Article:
“The only thing necessary for the triumph of evil is for good men to do nothing.” ~ Edmund Burke
In the 2007 film, “What a Way to Go: Life at the End of Empire,” the narrator brings up a phenomenon of environmental books that I’ve noticed, too. They all have about ten chapters of diagnosis, chronicling what’s wrong—species extinction, rainforest decimation, mountaintop removal, toxic chemicals in mother’s milk, melting polar sea ice, on and on. Then, in the 11th chapter, there’s a prescription of what we can do to reverse it, fix everything and restore our right relationship with the living earth. “It’s not too late” is always the message. That it comes at the end of about 200 pages of gloom and doom reflects a lack of sophistication about the human psyche. If you’ve even gotten that far, you’re not going to be convinced by a single chapter of platitudes about the indomitable human spirit. No, the preceding ten chapters will have convinced you that there is no hope. We are screwed.
I am left with a similar feeling after reading Michelle Alexander’s 2010 book, The New Jim Crow. I have to admire her for using all 261 pages for the diagnosis, not claiming to have answers or a prescription. Instead, she chooses to ask powerful questions, to spark debate and exploration. This is a huge book, not only for its dense narrative and 33 pages of footnotes. It is nothing short of a reassessment of American history: full of revelations, truth telling, and looking beneath the surface of cause and effect. I wish it could be required reading of every U.S. citizen. From the first pages, I saw just how duped, blind and irresponsibly ignorant I have been about the reality of the so-called War on Drugs.
I had suspected that things were not as they seem, but this book provides detail after detail, right down to the many Supreme Court decisions that have essentially cemented the politically motivated legislation put in place in the 80s and 90s. The involvement of our third, so-called impartial branch has sealed off any obvious avenues of escape. It’s shocking, really. And depressing. This is a frighteningly complex Gordian knot.
Things must change. The lives of at least two generations of my fellow Americans have been destroyed in the name of law and order, if not with my active participation then with my complicity. Since writing helps me to make sense of things, my first response is to write a series of reflections on themes in the book.
In the early pages, Alexander lays out patterns, the ebb and flow of racism, of hierarchy, control and exploitation based on skin color and economic station. The intentionality of it is shameful, as is the utter lack of compassion. The lies and blame and condemnation of people is hard to stomach. I brought it up with a colleague who I know to be a clear thinker and politically liberal. She surprised me with her interpretation of the uprising in Baltimore last April.
She said she’s angry towards the rioters for their lawless looting, for destroying their neighborhoods. She believes that the heist of the pharmaceuticals from several drug stores was planned and executed with intent and precision. Even if it was, I do not believe that whoever did it represents the majority of the folks who were out on the streets protesting that week. I was thankful to have just read the section of Alexander’s book with the history of our country’s periodic campaigns to divide whites and people of color by labeling the latter as criminals, lazy, welfare cheats, etc. I realized that my friend’s attitude was the inevitable product of tactics employed in this country since the 18th century.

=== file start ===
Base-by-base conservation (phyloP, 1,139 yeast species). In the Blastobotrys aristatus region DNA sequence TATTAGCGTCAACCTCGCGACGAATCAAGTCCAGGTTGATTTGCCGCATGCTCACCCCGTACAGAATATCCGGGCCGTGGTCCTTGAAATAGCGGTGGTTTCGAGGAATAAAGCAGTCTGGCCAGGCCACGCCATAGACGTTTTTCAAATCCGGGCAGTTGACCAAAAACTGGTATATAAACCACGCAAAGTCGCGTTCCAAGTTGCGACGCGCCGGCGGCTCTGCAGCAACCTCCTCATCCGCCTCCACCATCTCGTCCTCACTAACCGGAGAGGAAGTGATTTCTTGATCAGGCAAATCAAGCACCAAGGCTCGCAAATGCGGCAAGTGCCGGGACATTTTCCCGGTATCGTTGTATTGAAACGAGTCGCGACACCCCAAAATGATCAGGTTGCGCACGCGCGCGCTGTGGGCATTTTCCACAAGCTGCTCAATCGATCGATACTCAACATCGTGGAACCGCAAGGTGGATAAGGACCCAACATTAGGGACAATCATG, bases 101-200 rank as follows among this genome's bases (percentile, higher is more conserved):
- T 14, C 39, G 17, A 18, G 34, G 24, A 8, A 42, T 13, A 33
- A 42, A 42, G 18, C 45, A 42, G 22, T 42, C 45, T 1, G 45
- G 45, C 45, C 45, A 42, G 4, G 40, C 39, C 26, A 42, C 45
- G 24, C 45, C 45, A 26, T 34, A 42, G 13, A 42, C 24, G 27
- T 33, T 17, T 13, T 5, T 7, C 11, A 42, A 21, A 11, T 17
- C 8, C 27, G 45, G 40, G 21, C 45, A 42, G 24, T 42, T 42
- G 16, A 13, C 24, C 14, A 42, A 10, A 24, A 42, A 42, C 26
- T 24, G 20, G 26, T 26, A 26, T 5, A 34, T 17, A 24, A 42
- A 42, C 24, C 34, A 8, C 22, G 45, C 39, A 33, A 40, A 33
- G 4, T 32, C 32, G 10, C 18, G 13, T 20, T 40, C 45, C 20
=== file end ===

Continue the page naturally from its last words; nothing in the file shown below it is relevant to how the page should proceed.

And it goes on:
I respectfully did my best to poke holes in her interpretation, ending with a plea for her to read Alexander’s book. I was left feeling strongly that we all need this history lesson, to peel back all the lies we have been fed and get down to essence. To what is factual, what is true. The situation on the ground. The reality. Now.
We are brainwashed and poisoned by Nixon and his campaign ads, by Reagan and the War on Drugs and “welfare queens” and “crack babies,” by George Bush Sr. and the Willie Horton ad, by liberal Free Trade and bi-partisan Get Tough on Crime policies, by “Three strikes and you’re out.”
America needs a collective cleanse before an honest, healthy dialogue can take place. Which is why my argument with my colleague was so interesting. It didn’t make me angry because I instantly recognized her position as having been carefully engineered over many decades. In modern times, this cultivation of public perception has been going on at least since the 1960s pushback against the Civil Rights movement. Its DNA goes way back to the earliest days of the American Colonies, to the response to Bacon’s Rebellion. And deeper into history, to the righteousness of the Story of Progress that pits people against each other and allows one group to dominate and control others.
This intractable problem is fed by all the conscious and unconscious energy we put into believing and maintaining it. In the myth of the Gordian knot, Alexander the Great simply slices the knot in half with is sword to become king of Asia. In another version of the story, Alexander pulls the knot off its fastening pin, which allows him to untie it easily. Either way, his actions wrought changes that rippled throughout the ancient world.
One of the most liberating shifts from reading this book is to recognize that I am also infected. My racism is nothing so obvious as being frightened of Willie Horton. It has largely been hidden, politically correct, unchallenged by living in segregated neighborhoods. There’s something exhilarating about having the ground pulled away by Michelle Alexander’s history lessons. It leaves me free to question why things are this way and how else could they be. I hope my curiosity will take me to places and conversations I haven’t yet experienced.
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